In "Toy Story 3," Shelf Life Dwindles

Characters Woody, left, and Buzz Lightyear, from the animated film "Toy Story," are shown. AP Photo/Disney Pixar

Woody, Buzz Lightyear and their plaything pals are coping with abandonment issues in the new "Toy Story" sequel.

In Next year's "Toy Story 3," the gang realizes they have reached their shelf life as the young boy who owns them grows up and goes off to college.

"Toys are put on this Earth to be played with by a child," said John Lasseter, director of the first two "Toy Story" movies and chief creative officer for Pixar and Disney animation. "The thing they worry about the most is all the things in life that prevent them from being played with, and probably the thing they fear the most is being outgrown."

Lasseter and his Pixar colleagues talked up the "Toy Story" sequel at the Cannes Film Festival, where their latest animation adventure, "Up," was the opening-night entry.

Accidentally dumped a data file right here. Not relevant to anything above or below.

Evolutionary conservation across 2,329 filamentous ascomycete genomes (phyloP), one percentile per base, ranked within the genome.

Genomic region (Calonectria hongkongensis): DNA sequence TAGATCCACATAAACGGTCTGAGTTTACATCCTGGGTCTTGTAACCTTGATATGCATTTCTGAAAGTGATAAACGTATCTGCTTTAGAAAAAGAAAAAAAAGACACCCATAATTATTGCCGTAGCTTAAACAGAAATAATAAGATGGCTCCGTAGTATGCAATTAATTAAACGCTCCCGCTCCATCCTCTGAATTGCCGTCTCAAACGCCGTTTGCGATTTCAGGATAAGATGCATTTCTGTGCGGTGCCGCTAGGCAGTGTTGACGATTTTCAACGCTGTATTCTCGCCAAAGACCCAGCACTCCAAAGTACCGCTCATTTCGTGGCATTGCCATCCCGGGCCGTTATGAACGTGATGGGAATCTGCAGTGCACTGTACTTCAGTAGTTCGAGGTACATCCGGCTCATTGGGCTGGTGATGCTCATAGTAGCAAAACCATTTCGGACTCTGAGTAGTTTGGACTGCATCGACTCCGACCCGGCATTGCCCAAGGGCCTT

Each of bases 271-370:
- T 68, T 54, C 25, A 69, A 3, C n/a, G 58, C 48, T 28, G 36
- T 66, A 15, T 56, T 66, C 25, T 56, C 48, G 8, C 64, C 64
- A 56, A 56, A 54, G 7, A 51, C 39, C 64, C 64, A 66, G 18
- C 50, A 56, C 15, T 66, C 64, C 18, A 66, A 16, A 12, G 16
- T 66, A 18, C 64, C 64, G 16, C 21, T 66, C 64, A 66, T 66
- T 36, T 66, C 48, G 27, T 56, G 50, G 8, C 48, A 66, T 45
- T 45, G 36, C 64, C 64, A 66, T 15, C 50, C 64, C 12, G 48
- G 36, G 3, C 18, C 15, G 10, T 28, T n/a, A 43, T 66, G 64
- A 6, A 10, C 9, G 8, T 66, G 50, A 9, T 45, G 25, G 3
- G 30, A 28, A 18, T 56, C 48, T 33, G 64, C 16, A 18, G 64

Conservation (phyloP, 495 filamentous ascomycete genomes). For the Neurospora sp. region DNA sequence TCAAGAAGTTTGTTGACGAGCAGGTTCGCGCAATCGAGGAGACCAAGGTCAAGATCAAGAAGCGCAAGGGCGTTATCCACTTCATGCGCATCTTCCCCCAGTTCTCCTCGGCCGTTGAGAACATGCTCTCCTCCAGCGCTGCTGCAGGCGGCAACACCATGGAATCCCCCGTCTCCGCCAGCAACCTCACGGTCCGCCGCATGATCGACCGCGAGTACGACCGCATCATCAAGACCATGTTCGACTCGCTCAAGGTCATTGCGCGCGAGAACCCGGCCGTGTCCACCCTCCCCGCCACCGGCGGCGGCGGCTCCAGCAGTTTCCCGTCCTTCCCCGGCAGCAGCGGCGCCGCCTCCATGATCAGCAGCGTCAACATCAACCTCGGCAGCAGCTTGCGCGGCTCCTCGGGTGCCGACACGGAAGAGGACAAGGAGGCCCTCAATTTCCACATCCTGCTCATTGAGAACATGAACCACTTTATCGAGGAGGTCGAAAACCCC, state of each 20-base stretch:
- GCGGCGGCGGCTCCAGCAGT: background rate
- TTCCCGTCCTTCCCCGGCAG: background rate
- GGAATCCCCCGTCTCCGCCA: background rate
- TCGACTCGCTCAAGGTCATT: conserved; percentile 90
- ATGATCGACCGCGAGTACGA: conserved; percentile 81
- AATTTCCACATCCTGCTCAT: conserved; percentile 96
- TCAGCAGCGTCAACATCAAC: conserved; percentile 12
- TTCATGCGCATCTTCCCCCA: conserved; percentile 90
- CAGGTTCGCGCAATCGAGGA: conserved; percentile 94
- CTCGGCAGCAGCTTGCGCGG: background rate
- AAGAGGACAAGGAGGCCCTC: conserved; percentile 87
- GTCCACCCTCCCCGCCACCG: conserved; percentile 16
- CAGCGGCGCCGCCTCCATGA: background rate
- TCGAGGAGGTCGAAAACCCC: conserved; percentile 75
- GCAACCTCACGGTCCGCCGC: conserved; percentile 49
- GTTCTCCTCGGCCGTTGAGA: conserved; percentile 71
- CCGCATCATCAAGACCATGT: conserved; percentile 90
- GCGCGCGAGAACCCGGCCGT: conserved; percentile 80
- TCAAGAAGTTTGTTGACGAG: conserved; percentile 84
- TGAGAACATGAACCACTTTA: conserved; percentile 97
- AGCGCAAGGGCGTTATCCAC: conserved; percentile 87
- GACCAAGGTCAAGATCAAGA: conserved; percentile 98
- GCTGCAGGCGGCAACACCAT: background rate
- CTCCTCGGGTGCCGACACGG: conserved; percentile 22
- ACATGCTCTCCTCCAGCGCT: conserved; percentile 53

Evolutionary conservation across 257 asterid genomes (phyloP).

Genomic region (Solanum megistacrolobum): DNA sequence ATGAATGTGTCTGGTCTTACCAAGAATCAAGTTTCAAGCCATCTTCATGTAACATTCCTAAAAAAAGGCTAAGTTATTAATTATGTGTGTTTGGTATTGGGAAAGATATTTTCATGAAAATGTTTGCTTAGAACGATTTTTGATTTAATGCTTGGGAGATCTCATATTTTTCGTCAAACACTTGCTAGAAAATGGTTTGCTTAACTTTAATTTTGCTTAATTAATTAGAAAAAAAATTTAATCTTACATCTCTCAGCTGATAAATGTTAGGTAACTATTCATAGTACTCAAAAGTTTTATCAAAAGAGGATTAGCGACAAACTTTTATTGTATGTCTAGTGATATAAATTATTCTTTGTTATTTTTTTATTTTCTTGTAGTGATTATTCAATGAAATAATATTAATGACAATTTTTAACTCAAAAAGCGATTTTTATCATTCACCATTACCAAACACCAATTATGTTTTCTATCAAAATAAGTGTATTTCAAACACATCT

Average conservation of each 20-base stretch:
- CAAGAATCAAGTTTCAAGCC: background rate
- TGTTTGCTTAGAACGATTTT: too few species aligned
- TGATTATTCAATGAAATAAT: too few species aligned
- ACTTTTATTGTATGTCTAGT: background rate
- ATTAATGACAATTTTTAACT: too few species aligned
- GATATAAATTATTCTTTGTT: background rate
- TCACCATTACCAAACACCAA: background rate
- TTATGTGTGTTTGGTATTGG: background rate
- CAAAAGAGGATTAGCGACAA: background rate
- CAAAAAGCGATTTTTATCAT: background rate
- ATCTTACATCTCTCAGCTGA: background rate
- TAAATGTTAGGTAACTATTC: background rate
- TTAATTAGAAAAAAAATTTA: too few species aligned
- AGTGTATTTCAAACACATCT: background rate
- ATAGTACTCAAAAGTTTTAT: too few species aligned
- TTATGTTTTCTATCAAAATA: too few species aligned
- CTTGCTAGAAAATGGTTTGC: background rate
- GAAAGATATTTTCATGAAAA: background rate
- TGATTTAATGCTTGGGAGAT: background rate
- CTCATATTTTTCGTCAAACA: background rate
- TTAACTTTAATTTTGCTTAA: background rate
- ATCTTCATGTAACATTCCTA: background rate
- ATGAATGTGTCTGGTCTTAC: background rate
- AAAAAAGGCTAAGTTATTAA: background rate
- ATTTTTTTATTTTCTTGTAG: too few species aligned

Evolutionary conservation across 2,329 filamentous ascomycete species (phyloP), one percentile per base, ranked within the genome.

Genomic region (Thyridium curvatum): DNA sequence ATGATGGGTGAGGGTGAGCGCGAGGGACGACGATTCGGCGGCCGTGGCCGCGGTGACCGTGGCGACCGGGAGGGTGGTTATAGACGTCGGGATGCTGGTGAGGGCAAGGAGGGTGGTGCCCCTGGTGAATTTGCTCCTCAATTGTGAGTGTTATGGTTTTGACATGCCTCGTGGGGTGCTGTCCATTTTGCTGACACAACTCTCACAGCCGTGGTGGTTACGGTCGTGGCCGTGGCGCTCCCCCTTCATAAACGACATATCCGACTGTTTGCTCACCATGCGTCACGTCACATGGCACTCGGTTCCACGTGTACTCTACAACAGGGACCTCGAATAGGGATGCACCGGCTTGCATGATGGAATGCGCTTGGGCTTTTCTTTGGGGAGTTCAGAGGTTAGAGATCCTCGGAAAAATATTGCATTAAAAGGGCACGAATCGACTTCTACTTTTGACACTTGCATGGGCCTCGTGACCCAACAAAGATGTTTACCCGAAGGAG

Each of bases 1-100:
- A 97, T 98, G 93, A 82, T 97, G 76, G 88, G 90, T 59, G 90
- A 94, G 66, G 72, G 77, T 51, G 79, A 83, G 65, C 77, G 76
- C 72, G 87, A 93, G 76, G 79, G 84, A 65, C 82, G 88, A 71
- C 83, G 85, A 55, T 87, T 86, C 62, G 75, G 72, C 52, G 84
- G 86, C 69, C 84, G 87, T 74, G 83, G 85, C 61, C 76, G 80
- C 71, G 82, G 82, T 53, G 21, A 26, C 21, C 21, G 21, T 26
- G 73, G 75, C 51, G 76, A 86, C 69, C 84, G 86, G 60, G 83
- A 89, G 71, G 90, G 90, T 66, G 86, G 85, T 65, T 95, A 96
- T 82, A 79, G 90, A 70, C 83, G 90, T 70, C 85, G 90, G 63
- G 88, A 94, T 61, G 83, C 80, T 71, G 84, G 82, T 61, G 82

"Up" director Pete Docter, who helped develop the stories for the "Toy Story" flicks and was an animator on the first, said the creative minds behind the original movies holed up in a cabin for two days to brainstorm ideas for the third.

"For a while, we were worried that we didn't have the story. We were like, `Oh, nothing's coming,'" Docter said. "Then something clicked on the second day, and it just, like, flooded."

Tom Hanks and Tim Allen return as the main mouthpieces, providing the voices of toy buddies Woody and Buzz. Lee Unkrich, one of Lasseter's co-directors on "Toy Story 2," is directing the new sequel.

"Toy Story" was the first computer-animated feature-length movie, launching Hollywood into an era of digital cartoons that have superseded hand-drawn animation. Pixar movies, including "Finding Nemo," "Ratatouille" and "WALL-E," have won four of the eight Academy Awards for feature animation since the category was added in 2001.

Ed Catmull, president of Pixar and Disney's animation studios, said Pixar only does sequels if there is fresh ground to cover, and the "Toy Story" characters lent themselves to a whole new adventure.

"It feels like the summation of a trilogy," said Catmull, adding that the filmmakers had hit on a big emotional finish to "Toy Story 3."

He would not elaborate.

"I'm going to wait on that one. That's got to be the surprise of the film."




By David Germain
  • CBSNews

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